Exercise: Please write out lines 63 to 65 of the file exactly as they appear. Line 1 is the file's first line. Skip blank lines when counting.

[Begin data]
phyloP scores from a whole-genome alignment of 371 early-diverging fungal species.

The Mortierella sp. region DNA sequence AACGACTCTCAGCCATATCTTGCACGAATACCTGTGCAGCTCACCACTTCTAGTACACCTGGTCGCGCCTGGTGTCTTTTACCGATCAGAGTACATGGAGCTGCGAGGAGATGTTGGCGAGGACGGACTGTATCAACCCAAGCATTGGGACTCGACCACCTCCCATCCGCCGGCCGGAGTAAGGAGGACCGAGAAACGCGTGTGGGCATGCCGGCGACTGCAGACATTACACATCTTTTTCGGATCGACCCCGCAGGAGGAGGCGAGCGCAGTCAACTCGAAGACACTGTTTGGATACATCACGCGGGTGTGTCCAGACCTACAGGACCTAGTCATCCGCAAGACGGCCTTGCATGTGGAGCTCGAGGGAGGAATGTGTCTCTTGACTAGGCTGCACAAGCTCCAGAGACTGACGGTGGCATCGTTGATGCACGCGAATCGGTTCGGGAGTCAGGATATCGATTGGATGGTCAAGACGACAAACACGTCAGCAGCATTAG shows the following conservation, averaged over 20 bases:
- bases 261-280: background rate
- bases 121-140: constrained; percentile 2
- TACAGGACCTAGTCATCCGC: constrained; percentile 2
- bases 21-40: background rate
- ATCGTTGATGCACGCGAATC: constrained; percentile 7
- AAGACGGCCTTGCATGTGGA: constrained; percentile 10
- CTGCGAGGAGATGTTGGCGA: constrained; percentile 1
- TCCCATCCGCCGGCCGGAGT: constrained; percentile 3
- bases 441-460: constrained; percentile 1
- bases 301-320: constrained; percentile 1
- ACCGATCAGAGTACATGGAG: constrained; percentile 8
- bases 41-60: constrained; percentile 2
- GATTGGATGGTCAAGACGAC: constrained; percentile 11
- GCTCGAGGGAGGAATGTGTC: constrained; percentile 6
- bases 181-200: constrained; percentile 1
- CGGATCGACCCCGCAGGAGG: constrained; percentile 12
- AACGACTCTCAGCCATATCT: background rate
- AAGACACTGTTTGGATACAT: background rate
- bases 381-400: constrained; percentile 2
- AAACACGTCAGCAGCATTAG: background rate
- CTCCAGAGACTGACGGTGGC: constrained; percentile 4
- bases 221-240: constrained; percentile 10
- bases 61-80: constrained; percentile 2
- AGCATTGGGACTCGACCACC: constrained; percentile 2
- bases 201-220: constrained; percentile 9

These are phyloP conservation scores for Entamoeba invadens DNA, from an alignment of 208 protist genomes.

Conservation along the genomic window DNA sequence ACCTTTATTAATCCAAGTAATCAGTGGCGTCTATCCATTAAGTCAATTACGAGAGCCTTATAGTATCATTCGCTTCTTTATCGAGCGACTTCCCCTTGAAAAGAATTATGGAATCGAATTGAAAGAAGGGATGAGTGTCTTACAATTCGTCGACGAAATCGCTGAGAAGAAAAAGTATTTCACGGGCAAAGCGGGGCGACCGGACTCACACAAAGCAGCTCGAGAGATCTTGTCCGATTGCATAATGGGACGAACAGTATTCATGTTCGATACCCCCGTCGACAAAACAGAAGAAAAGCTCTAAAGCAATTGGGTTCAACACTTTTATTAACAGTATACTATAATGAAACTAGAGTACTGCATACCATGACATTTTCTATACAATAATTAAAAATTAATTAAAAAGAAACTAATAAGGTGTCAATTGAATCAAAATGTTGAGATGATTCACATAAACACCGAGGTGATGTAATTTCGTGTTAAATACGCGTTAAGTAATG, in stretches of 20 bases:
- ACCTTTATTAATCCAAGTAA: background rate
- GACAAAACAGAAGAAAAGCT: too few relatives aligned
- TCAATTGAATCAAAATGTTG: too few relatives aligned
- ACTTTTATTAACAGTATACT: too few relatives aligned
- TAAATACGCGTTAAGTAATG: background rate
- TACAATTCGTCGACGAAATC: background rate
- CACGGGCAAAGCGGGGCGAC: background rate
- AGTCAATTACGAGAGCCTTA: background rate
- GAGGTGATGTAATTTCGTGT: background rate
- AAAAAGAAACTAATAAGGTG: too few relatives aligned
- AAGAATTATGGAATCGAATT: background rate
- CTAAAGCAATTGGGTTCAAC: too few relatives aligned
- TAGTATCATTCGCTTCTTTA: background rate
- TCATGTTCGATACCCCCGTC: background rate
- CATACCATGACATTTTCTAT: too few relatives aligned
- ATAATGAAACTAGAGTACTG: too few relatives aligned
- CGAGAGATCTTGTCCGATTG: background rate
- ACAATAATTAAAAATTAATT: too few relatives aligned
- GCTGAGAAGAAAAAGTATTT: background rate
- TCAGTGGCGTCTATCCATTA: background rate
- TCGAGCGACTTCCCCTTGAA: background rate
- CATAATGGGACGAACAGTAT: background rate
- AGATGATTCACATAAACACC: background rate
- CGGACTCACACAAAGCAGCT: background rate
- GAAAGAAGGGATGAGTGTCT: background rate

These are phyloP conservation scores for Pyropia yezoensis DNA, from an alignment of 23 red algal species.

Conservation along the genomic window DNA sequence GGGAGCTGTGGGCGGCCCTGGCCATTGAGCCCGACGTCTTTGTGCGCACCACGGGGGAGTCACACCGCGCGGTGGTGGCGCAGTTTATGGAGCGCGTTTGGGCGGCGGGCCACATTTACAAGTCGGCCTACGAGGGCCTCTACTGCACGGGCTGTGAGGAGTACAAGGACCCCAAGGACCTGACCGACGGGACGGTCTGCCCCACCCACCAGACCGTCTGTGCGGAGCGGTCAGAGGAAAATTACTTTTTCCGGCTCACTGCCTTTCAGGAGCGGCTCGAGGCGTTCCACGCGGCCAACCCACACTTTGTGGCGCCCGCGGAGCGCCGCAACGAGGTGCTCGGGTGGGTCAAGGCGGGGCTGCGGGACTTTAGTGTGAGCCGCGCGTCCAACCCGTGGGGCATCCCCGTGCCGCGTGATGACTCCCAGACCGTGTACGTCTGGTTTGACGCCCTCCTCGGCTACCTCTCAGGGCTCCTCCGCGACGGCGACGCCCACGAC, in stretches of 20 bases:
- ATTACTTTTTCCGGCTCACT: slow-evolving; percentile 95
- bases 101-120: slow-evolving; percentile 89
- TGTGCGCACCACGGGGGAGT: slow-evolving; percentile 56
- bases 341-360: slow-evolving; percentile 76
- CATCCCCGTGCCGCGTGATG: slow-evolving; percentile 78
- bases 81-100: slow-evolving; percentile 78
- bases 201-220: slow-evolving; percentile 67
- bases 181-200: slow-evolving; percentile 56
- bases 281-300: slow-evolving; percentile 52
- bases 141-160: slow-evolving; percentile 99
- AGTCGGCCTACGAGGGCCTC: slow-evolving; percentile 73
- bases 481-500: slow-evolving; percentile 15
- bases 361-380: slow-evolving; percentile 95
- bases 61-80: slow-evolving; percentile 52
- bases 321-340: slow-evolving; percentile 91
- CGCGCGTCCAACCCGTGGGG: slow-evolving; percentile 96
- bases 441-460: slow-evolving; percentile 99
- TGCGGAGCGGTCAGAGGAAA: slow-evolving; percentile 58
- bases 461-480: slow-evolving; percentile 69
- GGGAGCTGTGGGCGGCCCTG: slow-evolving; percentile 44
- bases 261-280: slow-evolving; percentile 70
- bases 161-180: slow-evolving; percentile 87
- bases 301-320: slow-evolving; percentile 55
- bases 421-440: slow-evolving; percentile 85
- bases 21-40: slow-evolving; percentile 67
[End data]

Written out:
- bases 201-220: slow-evolving; percentile 67
- bases 181-200: slow-evolving; percentile 56
- bases 281-300: slow-evolving; percentile 52